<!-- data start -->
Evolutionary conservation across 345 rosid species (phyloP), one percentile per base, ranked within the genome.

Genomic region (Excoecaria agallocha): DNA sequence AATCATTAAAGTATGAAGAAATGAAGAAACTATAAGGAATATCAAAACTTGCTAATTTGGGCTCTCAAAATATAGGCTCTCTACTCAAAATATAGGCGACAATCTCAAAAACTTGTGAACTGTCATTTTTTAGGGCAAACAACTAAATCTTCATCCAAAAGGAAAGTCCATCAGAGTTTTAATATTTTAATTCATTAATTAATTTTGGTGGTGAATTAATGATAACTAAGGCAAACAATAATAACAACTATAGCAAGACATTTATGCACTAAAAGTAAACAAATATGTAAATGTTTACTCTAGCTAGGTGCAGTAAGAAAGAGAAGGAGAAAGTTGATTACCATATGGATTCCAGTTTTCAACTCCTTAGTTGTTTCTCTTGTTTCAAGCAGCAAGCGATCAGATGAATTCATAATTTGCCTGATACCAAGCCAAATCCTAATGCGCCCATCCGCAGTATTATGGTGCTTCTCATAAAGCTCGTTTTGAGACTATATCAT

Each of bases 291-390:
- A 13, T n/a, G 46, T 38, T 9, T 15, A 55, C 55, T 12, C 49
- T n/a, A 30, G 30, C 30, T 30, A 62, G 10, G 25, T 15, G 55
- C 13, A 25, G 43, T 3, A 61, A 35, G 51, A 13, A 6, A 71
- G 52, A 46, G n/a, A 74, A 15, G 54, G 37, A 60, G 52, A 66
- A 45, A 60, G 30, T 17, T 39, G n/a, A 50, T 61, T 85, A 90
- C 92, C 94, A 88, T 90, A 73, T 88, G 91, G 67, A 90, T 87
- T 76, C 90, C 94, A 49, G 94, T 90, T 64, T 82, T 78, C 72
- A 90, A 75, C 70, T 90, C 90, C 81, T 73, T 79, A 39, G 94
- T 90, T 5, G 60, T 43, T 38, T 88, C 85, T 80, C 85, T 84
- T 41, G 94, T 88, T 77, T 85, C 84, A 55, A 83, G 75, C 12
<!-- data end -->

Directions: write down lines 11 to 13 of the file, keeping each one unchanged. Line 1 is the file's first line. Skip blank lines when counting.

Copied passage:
- A 90, A 75, C 70, T 90, C 90, C 81, T 73, T 79, A 39, G 94
- T 90, T 5, G 60, T 43, T 38, T 88, C 85, T 80, C 85, T 84
- T 41, G 94, T 88, T 77, T 85, C 84, A 55, A 83, G 75, C 12